One of the most interesting but least talked about aspects of Maxim Defense is its suppressor wing, and they talked to about their almost spooky quiet GPMG can. 

While on a visit to Maxim's St. Cloud, Minnesota, headquarters, we were able to talk to CJ Dugan and the gang about the company's suppressor team. Acquired after the great schism in the suppressor industry in 2017, Maxim's quiet-time R&D crew includes such legends in the industry as Dr. Phil Dater

Related: We Went Behind the Scenes at Maxim Defense to See Where the Magic Happens

In 2019, the company arrived at SHOT Show with a few prototypes of their integrated suppressed AR uppers as well as a very interesting can for the FN MAG 58/M240 series of 7.62 NATO general-purpose machine guns. Incorporating a series of patent-pending technology, it is treading harsh terrain that has broken other cans.

M240 GPMG with a Maxim Defense suppressor
An M240 on full-tilt Freedom is a long, long way from your average bolt-action .22 LR when it comes to using a suppressor. (Photo: Chris Eger/

Submitted to the Army for testing, the folks at the Maneuver Battle Lab at Fort Benning, Georgia really liked it after they shot it, as previous designs for the M240 just didn't hold up to the abuse of full-cyclic fire or perform their main mission: dropping the noise signature.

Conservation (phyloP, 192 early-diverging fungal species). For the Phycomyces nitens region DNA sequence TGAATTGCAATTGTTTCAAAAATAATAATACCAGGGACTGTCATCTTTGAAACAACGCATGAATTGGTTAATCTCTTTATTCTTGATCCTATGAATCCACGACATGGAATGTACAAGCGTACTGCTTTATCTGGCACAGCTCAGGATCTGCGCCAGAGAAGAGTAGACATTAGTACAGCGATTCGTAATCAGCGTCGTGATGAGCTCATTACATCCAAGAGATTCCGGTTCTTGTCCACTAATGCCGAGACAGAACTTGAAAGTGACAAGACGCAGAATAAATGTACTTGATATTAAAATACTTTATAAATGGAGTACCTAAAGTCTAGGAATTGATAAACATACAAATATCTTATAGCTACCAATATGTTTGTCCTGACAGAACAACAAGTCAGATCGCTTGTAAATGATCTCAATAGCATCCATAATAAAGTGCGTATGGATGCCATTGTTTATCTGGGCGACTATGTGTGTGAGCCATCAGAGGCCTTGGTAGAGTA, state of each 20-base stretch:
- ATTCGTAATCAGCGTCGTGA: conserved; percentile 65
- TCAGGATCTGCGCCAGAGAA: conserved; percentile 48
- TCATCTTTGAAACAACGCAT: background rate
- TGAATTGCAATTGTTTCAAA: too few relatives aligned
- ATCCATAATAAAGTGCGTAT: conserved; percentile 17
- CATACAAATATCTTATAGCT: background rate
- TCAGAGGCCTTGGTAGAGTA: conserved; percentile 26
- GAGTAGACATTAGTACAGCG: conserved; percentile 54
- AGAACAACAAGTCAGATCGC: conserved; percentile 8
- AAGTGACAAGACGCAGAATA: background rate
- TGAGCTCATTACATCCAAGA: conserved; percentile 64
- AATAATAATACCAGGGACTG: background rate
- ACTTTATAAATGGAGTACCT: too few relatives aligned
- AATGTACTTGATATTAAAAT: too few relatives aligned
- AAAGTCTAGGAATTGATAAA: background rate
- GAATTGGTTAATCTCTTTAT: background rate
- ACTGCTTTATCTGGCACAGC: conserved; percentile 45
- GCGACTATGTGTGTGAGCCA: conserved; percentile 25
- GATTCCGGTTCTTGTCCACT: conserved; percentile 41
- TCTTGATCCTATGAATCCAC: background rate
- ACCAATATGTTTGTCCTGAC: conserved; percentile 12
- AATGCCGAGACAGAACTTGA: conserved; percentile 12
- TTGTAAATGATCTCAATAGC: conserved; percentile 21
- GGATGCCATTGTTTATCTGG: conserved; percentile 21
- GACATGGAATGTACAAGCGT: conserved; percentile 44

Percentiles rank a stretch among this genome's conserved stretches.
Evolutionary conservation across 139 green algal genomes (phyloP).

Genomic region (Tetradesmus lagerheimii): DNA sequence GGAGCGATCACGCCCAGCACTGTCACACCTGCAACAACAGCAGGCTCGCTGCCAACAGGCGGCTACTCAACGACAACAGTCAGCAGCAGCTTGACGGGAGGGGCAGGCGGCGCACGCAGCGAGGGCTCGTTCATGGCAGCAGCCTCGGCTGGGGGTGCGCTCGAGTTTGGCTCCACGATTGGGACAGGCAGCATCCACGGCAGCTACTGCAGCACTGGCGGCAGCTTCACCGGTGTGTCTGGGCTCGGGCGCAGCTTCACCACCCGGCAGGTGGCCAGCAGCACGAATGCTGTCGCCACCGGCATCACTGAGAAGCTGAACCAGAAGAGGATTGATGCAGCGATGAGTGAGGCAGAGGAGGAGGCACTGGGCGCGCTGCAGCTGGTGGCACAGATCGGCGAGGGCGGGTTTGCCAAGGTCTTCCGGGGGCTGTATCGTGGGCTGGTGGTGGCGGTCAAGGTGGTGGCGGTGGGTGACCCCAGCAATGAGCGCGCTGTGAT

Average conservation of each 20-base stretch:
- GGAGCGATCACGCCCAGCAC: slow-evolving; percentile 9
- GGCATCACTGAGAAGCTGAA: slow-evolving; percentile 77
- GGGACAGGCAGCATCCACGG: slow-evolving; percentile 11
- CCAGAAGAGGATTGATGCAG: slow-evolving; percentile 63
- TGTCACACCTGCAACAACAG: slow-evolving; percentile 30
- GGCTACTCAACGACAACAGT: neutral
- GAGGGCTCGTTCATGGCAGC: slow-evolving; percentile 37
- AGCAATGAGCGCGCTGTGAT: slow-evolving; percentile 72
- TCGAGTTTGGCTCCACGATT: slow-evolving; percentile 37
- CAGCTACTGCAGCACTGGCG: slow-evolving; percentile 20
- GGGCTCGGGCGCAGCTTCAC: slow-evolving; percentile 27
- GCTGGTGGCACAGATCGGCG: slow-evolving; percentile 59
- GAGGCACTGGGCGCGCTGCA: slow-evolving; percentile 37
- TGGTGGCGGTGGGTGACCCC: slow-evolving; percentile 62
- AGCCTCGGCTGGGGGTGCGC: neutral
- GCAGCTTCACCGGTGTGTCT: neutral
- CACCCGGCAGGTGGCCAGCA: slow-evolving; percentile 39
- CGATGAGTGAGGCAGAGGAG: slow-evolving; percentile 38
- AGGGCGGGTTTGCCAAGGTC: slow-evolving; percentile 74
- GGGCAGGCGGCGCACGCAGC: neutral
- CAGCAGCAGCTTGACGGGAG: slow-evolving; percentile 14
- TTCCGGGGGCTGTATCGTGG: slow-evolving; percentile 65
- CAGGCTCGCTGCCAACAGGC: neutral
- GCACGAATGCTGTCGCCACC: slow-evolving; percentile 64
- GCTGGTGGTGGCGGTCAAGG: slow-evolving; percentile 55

“Some of them, they got way too hot and ... would glow red hot,” Ed Davis, director of the Battle Lab, told about the testing last November. “Some of them wouldn’t last very long; most of them really didn’t dampen the noise of any significance that was worthwhile.”

Maxim's suppressor in action, which they have dropped down to about 135dB, which is quiet enough to talk in the vicinity of without ear pro: 

As far as durability, the M240 prototype cans from Maxim have been outlasting the test barrels on the machine guns they have been using. 

We talk about the development of the can with Dugan, below. 


Banner image: Paul Peterson/